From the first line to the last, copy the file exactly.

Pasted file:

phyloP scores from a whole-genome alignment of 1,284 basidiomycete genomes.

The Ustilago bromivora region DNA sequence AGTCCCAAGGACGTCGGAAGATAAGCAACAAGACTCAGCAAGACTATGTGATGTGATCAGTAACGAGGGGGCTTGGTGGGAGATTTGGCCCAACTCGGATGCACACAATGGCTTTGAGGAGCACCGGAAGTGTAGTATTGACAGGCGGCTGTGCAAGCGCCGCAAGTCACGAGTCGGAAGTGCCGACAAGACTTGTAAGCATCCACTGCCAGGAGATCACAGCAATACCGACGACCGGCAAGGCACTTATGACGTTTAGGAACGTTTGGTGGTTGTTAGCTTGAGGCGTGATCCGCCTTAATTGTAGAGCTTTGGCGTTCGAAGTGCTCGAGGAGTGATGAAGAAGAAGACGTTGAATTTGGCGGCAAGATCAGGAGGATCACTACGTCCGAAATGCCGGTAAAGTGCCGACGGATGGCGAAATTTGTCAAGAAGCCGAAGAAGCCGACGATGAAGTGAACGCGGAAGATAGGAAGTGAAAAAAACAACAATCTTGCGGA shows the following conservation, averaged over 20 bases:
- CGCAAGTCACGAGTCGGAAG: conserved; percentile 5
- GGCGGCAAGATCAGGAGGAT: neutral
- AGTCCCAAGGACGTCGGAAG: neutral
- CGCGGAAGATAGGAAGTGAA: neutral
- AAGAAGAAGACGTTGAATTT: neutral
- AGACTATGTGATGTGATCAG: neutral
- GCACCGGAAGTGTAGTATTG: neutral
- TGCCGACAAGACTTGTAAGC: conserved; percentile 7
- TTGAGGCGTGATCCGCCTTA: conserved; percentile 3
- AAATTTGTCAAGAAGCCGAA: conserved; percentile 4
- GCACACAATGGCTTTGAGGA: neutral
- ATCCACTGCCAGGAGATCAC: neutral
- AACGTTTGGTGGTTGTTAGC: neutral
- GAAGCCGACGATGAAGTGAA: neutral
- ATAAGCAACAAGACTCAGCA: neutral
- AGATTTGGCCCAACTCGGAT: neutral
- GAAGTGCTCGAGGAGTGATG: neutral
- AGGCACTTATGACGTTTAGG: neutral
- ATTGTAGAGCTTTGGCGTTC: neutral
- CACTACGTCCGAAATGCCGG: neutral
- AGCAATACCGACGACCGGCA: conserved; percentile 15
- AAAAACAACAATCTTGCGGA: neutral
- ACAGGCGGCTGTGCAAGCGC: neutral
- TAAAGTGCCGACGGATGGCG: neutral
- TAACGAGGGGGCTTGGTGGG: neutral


phyloP scores from a whole-genome alignment of 1,284 basidiomycete genomes.

The Ustilago bromivora region DNA sequence AGTCCCAAGGACGTCGGAAGATAAGCAACAAGACTCAGCAAGACTATGTGATGTGATCAGTAACGAGGGGGCTTGGTGGGAGATTTGGCCCAACTCGGATGCACACAATGGCTTTGAGGAGCACCGGAAGTGTAGTATTGACAGGCGGCTGTGCAAGCGCCGCAAGTCACGAGTCGGAAGTGCCGACAAGACTTGTAAGCATCCACTGCCAGGAGATCACAGCAATACCGACGACCGGCAAGGCACTTATGACGTTTAGGAACGTTTGGTGGTTGTTAGCTTGAGGCGTGATCCGCCTTAATTGTAGAGCTTTGGCGTTCGAAGTGCTCGAGGAGTGATGAAGAAGAAGACGTTGAATTTGGCGGCAAGATCAGGAGGATCACTACGTCCGAAATGCCGGTAAAGTGCCGACGGATGGCGAAATTTGTCAAGAAGCCGAAGAAGCCGACGATGAAGTGAACGCGGAAGATAGGAAGTGAAAAAAACAACAATCTTGCGGA shows the following conservation, averaged over 20 bases:
- CGCAAGTCACGAGTCGGAAG: conserved; percentile 5
- GGCGGCAAGATCAGGAGGAT: neutral
- AGTCCCAAGGACGTCGGAAG: neutral
- CGCGGAAGATAGGAAGTGAA: neutral
- AAGAAGAAGACGTTGAATTT: neutral
- AGACTATGTGATGTGATCAG: neutral
- GCACCGGAAGTGTAGTATTG: neutral
- TGCCGACAAGACTTGTAAGC: conserved; percentile 7
- TTGAGGCGTGATCCGCCTTA: conserved; percentile 3
- AAATTTGTCAAGAAGCCGAA: conserved; percentile 4
- GCACACAATGGCTTTGAGGA: neutral
- ATCCACTGCCAGGAGATCAC: neutral
- AACGTTTGGTGGTTGTTAGC: neutral
- GAAGCCGACGATGAAGTGAA: neutral
- ATAAGCAACAAGACTCAGCA: neutral
- AGATTTGGCCCAACTCGGAT: neutral
- GAAGTGCTCGAGGAGTGATG: neutral
- AGGCACTTATGACGTTTAGG: neutral
- ATTGTAGAGCTTTGGCGTTC: neutral
- CACTACGTCCGAAATGCCGG: neutral
- AGCAATACCGACGACCGGCA: conserved; percentile 15
- AAAAACAACAATCTTGCGGA: neutral
- ACAGGCGGCTGTGCAAGCGC: neutral
- TAAAGTGCCGACGGATGGCG: neutral
- TAACGAGGGGGCTTGGTGGG: neutral